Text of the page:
More on Free Goods and Aid Dependency

In a previous News Blog we reported results showing that maintenance of communal lavatories was worse among people who had had a subsidy for lavatory maintenance withdrawn than among those who had never had the subsidy in the first place.[1] The ‘free good’ idea was at work here, whereby people can develop a sense of entitlement. A recent study involved providing free shoes for poor people.[2] Those who received the free shoes were more likely to feel that other people should provide family needs in general than those who had not been given free shoes – classic aid dependency. Handing out free shoes did not increase overall ownership of shoes, foot health or self-esteem; presumably because of ‘fungability’ – people used their shoe money for other purposes. Yet not all ‘free goods’ are bad – a recent paper co-authored by CLAHRC WM researchers showed that even very small user fees reduce access to services in Malawi and this hits the most vulnerable – children – the hardest.[3] Taken in the round this leads to the CLAHRC WM Director’s axiom – “ration health care, but not access to health care.”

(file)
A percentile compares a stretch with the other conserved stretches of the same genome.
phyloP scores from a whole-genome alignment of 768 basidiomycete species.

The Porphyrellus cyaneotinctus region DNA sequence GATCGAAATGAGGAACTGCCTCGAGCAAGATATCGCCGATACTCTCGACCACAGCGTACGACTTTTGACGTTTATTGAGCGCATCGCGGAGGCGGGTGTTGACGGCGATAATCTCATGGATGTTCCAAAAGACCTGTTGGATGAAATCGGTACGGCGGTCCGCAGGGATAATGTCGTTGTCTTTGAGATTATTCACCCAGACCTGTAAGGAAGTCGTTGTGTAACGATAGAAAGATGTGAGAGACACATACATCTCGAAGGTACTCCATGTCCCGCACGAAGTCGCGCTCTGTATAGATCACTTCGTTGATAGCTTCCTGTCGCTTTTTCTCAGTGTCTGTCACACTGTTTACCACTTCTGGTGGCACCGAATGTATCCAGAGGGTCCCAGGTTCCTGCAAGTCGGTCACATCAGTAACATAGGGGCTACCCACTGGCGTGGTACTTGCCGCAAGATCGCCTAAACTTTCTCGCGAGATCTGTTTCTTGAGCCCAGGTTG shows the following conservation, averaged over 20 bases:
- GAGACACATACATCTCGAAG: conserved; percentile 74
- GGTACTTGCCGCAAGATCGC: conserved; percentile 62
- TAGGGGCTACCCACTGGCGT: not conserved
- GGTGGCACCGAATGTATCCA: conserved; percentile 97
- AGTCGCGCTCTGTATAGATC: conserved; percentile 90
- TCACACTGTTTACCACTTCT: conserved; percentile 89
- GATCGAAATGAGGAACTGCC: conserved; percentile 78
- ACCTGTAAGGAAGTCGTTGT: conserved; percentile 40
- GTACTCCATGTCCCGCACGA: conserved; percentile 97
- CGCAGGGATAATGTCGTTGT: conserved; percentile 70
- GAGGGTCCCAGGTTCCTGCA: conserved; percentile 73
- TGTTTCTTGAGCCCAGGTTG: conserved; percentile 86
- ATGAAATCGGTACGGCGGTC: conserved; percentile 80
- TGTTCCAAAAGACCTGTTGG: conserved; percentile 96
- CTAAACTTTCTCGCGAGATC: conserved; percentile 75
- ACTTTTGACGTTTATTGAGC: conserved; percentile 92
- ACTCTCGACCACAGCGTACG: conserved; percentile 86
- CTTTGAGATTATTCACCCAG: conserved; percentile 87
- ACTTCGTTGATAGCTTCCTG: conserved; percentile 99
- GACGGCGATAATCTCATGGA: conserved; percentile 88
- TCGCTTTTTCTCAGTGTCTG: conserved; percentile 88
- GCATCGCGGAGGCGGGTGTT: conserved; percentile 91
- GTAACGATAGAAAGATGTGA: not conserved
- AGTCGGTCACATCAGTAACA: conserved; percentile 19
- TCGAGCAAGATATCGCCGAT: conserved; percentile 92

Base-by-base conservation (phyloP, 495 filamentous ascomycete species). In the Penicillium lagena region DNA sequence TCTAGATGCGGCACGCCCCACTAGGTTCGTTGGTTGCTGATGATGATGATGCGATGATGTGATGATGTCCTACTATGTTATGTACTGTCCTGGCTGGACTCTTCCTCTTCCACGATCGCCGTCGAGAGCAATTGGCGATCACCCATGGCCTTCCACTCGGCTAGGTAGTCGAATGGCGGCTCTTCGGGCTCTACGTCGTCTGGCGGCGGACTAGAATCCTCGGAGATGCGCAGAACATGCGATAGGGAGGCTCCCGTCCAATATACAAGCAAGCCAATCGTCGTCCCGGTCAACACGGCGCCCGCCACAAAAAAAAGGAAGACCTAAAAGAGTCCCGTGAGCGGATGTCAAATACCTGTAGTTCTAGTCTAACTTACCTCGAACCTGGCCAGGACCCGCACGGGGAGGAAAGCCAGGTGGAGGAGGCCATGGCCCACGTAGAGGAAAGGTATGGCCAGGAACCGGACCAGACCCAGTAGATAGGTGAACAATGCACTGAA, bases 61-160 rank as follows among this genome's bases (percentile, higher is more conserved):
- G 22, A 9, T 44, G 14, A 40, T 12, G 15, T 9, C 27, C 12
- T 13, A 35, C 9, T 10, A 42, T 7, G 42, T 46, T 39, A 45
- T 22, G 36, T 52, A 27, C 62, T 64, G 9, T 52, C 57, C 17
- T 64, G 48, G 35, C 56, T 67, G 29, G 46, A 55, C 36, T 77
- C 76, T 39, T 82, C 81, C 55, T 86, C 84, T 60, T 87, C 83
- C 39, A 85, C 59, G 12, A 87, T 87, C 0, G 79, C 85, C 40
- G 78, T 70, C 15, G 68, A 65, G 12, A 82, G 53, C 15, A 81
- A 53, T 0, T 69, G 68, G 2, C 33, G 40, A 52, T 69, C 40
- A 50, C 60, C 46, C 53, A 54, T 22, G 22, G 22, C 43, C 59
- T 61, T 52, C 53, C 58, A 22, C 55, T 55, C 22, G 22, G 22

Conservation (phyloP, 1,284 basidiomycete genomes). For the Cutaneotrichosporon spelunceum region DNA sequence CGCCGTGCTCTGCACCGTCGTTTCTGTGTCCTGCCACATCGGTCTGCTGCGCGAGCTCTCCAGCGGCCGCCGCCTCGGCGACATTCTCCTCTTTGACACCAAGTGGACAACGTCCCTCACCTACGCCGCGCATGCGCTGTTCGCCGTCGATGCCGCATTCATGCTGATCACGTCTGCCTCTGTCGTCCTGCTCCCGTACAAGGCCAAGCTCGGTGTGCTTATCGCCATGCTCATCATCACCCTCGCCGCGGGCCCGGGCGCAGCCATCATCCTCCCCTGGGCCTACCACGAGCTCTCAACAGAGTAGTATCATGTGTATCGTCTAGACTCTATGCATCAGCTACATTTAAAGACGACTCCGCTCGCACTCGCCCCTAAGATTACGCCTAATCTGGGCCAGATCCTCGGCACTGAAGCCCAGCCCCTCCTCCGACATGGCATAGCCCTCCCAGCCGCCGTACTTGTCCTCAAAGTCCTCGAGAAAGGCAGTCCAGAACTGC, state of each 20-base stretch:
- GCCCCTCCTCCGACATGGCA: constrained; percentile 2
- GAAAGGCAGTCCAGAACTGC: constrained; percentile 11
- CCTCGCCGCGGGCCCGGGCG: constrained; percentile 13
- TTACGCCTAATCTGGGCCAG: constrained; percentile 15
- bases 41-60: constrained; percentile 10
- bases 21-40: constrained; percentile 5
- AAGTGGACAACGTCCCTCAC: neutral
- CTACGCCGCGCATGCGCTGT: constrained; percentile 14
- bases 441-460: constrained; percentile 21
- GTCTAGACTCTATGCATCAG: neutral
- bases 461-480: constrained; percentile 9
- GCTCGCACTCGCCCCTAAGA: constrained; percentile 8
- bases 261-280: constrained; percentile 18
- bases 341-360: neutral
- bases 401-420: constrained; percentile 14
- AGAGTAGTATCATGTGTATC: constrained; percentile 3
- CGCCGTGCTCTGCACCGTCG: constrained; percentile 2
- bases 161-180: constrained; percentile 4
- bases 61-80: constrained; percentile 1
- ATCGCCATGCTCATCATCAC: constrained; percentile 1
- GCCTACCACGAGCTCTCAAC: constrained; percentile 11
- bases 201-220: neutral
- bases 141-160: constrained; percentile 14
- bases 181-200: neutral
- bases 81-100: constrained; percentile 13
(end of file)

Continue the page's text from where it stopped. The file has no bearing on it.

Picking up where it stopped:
— Richard Lilford, CLAHRC WM Director


  1. Garn JV, Sclar GD, Freeman MC, et al. The impact of sanitation interventions on latrine coverage and latrine use: A systematic review and meta-analysis. Int J Hyg Environ Health. 2016. [ePub].
  2. Wydick B, Katz E, Calvo F, Gutierrez F, Janet B. Shoeing the Children: The Impact of the TOMS Shoe Donation Program in Rural El Salvador. World Bank Econ Rev. 2016.
  3. Watson SI, Wroe EB, Dunbar EL, et al. The impact of user fees on health services utilization and infectious disease diagnoses in Neno District, Malawi: a longitudinal, quasi-experimental study. BMC Health Serv Res. 2016; 16(1):595.

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